When an overprivileged, mentally disturbed, misogynistic asshat named Elliot Rodger gunned down seven people and wounded thirteen others in Isla Vista, California on May 23, 2014, the United States once again descended into a deep, meditative reflection on how our culture in many ways still treats women as subordinates and how America’s obsession with all things firearms might be an impediment to many citizens’ rights to “life, liberty and the pursuit of happiness.”
A lot of people in America don’t believe in anthropomorphic climate change, or, as it’s more colloquially known as, global warming. You see, it snowed this past winter in Squeallikeapiggyville, North Carolina, so that must mean that global warming is a big hoax concocted by pointy-headed, anti-Jesus, scientific Satanists hell-bent on promoting a vast, global climate conspiracy for the nefarious purpose of…securing grants to study the climate. You know, as far as conspiracies go, that one is pretty damn lame — especially when you consider the far grander designs for world conquest proposed by the New World Order, the Reptilian Lizard People, and Justin Bieber.
But the utter ridiculousness of a world-wide conspiracy to secure funding for scientific papers hasn’t stopped an army of right-wing interests from convincing one in four Americans that climate change isn’t real. More importantly, only a measly twenty-four percent of registered Republicans believe that humans are contributing to climate change. And there’s the kicker: climate change denial is, for all intents and purposes, a conservative phenomenon. If you’re a believer in right-wing political theology, there’s a good chance you think that global warming is a giant liberal hoax.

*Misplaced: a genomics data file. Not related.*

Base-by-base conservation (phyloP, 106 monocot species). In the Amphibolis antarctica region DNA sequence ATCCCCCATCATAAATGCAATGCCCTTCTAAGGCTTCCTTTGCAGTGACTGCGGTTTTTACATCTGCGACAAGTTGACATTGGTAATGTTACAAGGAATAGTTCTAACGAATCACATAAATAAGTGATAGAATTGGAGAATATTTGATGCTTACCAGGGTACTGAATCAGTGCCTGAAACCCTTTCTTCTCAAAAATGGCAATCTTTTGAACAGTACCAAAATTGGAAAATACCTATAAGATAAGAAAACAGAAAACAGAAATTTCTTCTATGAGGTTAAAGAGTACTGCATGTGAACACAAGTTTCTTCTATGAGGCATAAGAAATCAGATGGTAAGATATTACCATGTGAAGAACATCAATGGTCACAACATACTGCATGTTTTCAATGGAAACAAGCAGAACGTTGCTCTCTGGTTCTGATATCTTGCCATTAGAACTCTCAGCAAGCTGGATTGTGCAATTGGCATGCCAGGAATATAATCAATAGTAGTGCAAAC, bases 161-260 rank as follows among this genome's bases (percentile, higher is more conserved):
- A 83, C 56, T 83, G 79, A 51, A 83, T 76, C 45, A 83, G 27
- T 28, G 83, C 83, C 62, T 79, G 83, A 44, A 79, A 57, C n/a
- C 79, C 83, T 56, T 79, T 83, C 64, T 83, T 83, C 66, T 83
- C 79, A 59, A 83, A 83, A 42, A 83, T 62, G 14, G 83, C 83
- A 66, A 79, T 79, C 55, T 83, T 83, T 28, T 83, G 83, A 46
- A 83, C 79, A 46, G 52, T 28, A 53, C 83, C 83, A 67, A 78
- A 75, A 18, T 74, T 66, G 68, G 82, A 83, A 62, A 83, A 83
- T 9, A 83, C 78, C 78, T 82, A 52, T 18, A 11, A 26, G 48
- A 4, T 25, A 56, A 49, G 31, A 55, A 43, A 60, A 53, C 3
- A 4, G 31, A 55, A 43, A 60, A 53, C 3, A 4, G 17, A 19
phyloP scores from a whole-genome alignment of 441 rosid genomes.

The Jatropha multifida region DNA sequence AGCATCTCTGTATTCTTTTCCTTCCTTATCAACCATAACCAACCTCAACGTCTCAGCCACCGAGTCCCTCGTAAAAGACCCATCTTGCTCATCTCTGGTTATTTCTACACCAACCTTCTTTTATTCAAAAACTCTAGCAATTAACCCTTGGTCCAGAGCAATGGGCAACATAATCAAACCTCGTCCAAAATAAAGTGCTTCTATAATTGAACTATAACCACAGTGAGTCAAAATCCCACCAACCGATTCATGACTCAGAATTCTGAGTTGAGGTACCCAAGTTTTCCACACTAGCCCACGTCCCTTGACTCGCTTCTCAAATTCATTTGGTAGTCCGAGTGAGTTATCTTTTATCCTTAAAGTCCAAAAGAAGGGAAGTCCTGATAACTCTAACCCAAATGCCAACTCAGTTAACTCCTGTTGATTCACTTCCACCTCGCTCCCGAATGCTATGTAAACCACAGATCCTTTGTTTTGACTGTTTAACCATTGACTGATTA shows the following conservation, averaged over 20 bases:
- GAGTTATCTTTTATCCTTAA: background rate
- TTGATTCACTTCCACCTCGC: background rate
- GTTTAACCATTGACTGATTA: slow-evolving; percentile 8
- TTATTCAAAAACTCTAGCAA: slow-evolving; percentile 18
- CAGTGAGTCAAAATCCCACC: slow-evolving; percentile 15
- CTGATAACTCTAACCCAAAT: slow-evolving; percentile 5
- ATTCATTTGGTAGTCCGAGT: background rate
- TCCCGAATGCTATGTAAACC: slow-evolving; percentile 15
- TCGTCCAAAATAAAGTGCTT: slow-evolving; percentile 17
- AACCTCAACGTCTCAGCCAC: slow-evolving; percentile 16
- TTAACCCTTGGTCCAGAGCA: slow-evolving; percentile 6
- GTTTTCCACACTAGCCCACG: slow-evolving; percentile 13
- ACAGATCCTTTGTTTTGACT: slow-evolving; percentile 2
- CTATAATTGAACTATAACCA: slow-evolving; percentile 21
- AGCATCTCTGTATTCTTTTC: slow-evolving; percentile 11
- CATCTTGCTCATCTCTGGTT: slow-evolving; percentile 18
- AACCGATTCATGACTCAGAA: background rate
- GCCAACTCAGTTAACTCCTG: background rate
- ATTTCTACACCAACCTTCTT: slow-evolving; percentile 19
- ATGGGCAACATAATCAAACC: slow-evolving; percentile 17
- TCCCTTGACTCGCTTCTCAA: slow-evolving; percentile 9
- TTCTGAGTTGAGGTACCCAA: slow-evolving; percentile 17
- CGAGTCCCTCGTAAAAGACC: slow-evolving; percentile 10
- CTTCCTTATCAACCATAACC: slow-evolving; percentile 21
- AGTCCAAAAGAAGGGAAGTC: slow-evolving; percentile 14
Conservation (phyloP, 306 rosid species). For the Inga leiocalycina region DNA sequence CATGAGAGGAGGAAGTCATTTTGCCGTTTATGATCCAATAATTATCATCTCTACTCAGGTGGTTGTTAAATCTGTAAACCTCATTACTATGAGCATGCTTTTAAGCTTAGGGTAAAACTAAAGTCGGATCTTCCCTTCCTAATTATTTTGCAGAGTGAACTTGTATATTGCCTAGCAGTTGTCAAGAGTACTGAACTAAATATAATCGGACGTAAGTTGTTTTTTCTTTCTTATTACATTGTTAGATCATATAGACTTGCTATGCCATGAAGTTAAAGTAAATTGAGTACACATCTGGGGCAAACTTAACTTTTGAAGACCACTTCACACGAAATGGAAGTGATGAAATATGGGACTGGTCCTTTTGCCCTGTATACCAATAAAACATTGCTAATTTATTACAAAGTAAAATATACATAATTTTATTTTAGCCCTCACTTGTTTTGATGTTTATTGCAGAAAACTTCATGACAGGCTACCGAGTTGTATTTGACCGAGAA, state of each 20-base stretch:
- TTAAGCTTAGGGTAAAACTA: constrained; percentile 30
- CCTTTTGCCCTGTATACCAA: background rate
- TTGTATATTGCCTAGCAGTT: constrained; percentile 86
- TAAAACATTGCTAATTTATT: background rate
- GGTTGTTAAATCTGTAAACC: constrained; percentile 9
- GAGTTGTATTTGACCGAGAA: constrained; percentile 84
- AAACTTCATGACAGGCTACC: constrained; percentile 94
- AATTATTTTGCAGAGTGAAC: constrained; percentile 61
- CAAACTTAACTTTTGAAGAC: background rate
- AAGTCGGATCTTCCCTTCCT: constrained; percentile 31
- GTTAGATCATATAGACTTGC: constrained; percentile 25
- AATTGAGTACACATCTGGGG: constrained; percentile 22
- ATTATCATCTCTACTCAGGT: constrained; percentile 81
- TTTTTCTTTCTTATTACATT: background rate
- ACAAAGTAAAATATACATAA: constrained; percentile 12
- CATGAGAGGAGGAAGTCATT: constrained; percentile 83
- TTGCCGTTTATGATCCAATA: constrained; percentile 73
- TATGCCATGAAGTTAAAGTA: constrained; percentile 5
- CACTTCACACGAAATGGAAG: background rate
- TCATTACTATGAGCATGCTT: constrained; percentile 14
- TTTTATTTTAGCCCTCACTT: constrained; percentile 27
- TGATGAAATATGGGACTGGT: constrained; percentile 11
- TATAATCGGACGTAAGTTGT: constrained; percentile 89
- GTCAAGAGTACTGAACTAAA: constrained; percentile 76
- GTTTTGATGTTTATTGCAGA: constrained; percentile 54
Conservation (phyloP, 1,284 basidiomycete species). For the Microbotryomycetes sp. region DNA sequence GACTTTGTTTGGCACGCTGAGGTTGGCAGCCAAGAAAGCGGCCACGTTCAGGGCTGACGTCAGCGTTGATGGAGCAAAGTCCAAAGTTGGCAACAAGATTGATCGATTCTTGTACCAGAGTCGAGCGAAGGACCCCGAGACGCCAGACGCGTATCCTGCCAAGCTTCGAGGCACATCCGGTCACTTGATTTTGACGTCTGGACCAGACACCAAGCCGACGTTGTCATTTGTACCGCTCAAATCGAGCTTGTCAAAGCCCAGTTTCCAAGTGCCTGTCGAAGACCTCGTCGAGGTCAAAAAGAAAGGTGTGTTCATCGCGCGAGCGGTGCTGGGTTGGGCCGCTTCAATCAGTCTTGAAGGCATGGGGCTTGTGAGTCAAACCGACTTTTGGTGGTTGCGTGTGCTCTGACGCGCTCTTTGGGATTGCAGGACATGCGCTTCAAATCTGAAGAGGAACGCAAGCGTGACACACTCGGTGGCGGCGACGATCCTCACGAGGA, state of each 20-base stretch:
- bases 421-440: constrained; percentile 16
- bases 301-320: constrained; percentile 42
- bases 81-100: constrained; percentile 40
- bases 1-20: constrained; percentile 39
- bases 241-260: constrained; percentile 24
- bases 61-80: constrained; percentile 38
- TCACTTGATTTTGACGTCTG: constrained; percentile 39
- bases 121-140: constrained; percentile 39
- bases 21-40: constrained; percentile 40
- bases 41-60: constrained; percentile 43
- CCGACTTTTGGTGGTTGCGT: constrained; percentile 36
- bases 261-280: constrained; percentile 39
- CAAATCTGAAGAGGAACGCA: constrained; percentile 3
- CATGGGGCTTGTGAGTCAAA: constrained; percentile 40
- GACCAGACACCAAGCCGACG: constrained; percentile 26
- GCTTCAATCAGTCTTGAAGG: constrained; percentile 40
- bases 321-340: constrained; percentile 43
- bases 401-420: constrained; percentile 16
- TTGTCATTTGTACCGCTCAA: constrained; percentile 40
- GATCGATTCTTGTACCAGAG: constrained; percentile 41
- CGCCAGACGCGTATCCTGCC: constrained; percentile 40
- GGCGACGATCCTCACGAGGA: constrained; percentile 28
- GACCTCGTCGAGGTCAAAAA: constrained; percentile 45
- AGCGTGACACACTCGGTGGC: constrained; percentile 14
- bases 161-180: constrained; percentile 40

America has always been a deeply religious country. That’s just a plain fact. But saying that the U.S. is a religious country isn’t the same as saying that it’s a country with an official state religion. America has never been a theocracy, and trust me, we’re better off that way. This is why, despite the pipe-dreams of would-be modern theocrats on the Religious Right who want to impose their brand of fundamentalist Protestant Christianity onto every aspect of American life, the U.S. Constitution explicitly forbids the recognition of any state religion.
Clayton Lockett’s last minutes on this earthly plane were, by any stretch of the imagination, rough. The state of Oklahoma executed Lockett by lethal injection on April 29, 2014, but something went wrong, and he apparently struggled for over a half-hour before finally dying of a drug-induced heart attack. Lockett’s botched execution has raised more concerns about what constitutes “cruel and unusual punishment” as prohibited by the Constitution, and rekindled the long-running debate over whether America should still administer the death penalty.